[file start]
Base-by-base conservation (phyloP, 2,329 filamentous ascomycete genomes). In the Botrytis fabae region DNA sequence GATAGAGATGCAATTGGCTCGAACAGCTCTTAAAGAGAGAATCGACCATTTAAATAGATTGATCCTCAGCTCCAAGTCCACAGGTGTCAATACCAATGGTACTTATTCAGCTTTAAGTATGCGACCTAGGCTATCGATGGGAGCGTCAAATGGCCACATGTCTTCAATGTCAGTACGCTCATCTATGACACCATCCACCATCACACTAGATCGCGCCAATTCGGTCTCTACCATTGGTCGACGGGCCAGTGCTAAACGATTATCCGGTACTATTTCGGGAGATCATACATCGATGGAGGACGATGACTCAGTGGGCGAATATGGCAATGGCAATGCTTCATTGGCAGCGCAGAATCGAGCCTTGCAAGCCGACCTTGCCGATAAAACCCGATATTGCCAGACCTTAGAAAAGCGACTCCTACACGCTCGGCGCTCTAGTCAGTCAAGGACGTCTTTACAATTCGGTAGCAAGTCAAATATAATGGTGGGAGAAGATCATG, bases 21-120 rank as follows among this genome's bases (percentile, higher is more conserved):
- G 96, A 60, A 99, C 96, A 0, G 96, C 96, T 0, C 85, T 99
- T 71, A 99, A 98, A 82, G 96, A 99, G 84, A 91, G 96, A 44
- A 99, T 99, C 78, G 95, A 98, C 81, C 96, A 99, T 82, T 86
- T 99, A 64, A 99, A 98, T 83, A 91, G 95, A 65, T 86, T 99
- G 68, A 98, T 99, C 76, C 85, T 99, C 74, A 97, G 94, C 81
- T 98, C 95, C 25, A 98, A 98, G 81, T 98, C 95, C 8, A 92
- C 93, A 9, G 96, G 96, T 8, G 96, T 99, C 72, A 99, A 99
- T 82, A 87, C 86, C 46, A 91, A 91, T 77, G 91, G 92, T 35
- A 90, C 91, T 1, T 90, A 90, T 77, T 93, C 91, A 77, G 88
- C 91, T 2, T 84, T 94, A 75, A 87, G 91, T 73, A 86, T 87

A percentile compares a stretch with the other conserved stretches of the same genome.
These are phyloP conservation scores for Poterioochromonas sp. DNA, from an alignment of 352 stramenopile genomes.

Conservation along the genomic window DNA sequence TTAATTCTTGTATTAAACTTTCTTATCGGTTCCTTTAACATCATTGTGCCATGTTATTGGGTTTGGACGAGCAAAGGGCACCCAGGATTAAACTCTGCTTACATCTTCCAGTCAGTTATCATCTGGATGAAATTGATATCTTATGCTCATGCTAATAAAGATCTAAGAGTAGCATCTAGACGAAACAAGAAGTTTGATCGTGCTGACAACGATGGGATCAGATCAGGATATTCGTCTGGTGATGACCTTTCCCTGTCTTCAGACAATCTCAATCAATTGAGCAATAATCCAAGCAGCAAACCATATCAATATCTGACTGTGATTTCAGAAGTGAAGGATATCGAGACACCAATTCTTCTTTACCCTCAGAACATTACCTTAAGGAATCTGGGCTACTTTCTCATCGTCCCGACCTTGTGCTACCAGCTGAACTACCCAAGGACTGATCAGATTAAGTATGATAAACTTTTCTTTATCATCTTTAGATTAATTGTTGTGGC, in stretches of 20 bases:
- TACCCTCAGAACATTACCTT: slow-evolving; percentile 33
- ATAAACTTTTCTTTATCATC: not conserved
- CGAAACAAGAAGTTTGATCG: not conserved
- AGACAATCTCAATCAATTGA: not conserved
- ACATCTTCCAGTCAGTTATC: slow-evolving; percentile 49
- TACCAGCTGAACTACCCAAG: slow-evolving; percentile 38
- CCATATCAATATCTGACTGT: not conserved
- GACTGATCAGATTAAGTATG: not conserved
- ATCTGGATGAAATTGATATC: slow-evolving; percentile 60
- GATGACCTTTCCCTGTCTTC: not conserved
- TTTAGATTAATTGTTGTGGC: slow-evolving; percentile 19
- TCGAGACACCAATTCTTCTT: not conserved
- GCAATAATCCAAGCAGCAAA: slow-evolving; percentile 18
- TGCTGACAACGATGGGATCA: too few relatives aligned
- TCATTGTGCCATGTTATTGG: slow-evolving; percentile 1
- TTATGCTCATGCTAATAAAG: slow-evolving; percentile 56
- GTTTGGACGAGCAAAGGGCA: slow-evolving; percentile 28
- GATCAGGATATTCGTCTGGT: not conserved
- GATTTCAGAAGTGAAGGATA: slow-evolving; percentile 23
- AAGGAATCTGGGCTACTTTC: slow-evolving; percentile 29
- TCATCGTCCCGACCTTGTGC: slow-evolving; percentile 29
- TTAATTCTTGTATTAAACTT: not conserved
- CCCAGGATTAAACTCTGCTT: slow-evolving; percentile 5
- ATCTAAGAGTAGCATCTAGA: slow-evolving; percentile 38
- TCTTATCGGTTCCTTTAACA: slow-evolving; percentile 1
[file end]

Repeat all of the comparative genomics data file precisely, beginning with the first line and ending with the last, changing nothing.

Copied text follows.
Base-by-base conservation (phyloP, 2,329 filamentous ascomycete genomes). In the Botrytis fabae region DNA sequence GATAGAGATGCAATTGGCTCGAACAGCTCTTAAAGAGAGAATCGACCATTTAAATAGATTGATCCTCAGCTCCAAGTCCACAGGTGTCAATACCAATGGTACTTATTCAGCTTTAAGTATGCGACCTAGGCTATCGATGGGAGCGTCAAATGGCCACATGTCTTCAATGTCAGTACGCTCATCTATGACACCATCCACCATCACACTAGATCGCGCCAATTCGGTCTCTACCATTGGTCGACGGGCCAGTGCTAAACGATTATCCGGTACTATTTCGGGAGATCATACATCGATGGAGGACGATGACTCAGTGGGCGAATATGGCAATGGCAATGCTTCATTGGCAGCGCAGAATCGAGCCTTGCAAGCCGACCTTGCCGATAAAACCCGATATTGCCAGACCTTAGAAAAGCGACTCCTACACGCTCGGCGCTCTAGTCAGTCAAGGACGTCTTTACAATTCGGTAGCAAGTCAAATATAATGGTGGGAGAAGATCATG, bases 21-120 rank as follows among this genome's bases (percentile, higher is more conserved):
- G 96, A 60, A 99, C 96, A 0, G 96, C 96, T 0, C 85, T 99
- T 71, A 99, A 98, A 82, G 96, A 99, G 84, A 91, G 96, A 44
- A 99, T 99, C 78, G 95, A 98, C 81, C 96, A 99, T 82, T 86
- T 99, A 64, A 99, A 98, T 83, A 91, G 95, A 65, T 86, T 99
- G 68, A 98, T 99, C 76, C 85, T 99, C 74, A 97, G 94, C 81
- T 98, C 95, C 25, A 98, A 98, G 81, T 98, C 95, C 8, A 92
- C 93, A 9, G 96, G 96, T 8, G 96, T 99, C 72, A 99, A 99
- T 82, A 87, C 86, C 46, A 91, A 91, T 77, G 91, G 92, T 35
- A 90, C 91, T 1, T 90, A 90, T 77, T 93, C 91, A 77, G 88
- C 91, T 2, T 84, T 94, A 75, A 87, G 91, T 73, A 86, T 87

A percentile compares a stretch with the other conserved stretches of the same genome.
These are phyloP conservation scores for Poterioochromonas sp. DNA, from an alignment of 352 stramenopile genomes.

Conservation along the genomic window DNA sequence TTAATTCTTGTATTAAACTTTCTTATCGGTTCCTTTAACATCATTGTGCCATGTTATTGGGTTTGGACGAGCAAAGGGCACCCAGGATTAAACTCTGCTTACATCTTCCAGTCAGTTATCATCTGGATGAAATTGATATCTTATGCTCATGCTAATAAAGATCTAAGAGTAGCATCTAGACGAAACAAGAAGTTTGATCGTGCTGACAACGATGGGATCAGATCAGGATATTCGTCTGGTGATGACCTTTCCCTGTCTTCAGACAATCTCAATCAATTGAGCAATAATCCAAGCAGCAAACCATATCAATATCTGACTGTGATTTCAGAAGTGAAGGATATCGAGACACCAATTCTTCTTTACCCTCAGAACATTACCTTAAGGAATCTGGGCTACTTTCTCATCGTCCCGACCTTGTGCTACCAGCTGAACTACCCAAGGACTGATCAGATTAAGTATGATAAACTTTTCTTTATCATCTTTAGATTAATTGTTGTGGC, in stretches of 20 bases:
- TACCCTCAGAACATTACCTT: slow-evolving; percentile 33
- ATAAACTTTTCTTTATCATC: not conserved
- CGAAACAAGAAGTTTGATCG: not conserved
- AGACAATCTCAATCAATTGA: not conserved
- ACATCTTCCAGTCAGTTATC: slow-evolving; percentile 49
- TACCAGCTGAACTACCCAAG: slow-evolving; percentile 38
- CCATATCAATATCTGACTGT: not conserved
- GACTGATCAGATTAAGTATG: not conserved
- ATCTGGATGAAATTGATATC: slow-evolving; percentile 60
- GATGACCTTTCCCTGTCTTC: not conserved
- TTTAGATTAATTGTTGTGGC: slow-evolving; percentile 19
- TCGAGACACCAATTCTTCTT: not conserved
- GCAATAATCCAAGCAGCAAA: slow-evolving; percentile 18
- TGCTGACAACGATGGGATCA: too few relatives aligned
- TCATTGTGCCATGTTATTGG: slow-evolving; percentile 1
- TTATGCTCATGCTAATAAAG: slow-evolving; percentile 56
- GTTTGGACGAGCAAAGGGCA: slow-evolving; percentile 28
- GATCAGGATATTCGTCTGGT: not conserved
- GATTTCAGAAGTGAAGGATA: slow-evolving; percentile 23
- AAGGAATCTGGGCTACTTTC: slow-evolving; percentile 29
- TCATCGTCCCGACCTTGTGC: slow-evolving; percentile 29
- TTAATTCTTGTATTAAACTT: not conserved
- CCCAGGATTAAACTCTGCTT: slow-evolving; percentile 5
- ATCTAAGAGTAGCATCTAGA: slow-evolving; percentile 38
- TCTTATCGGTTCCTTTAACA: slow-evolving; percentile 1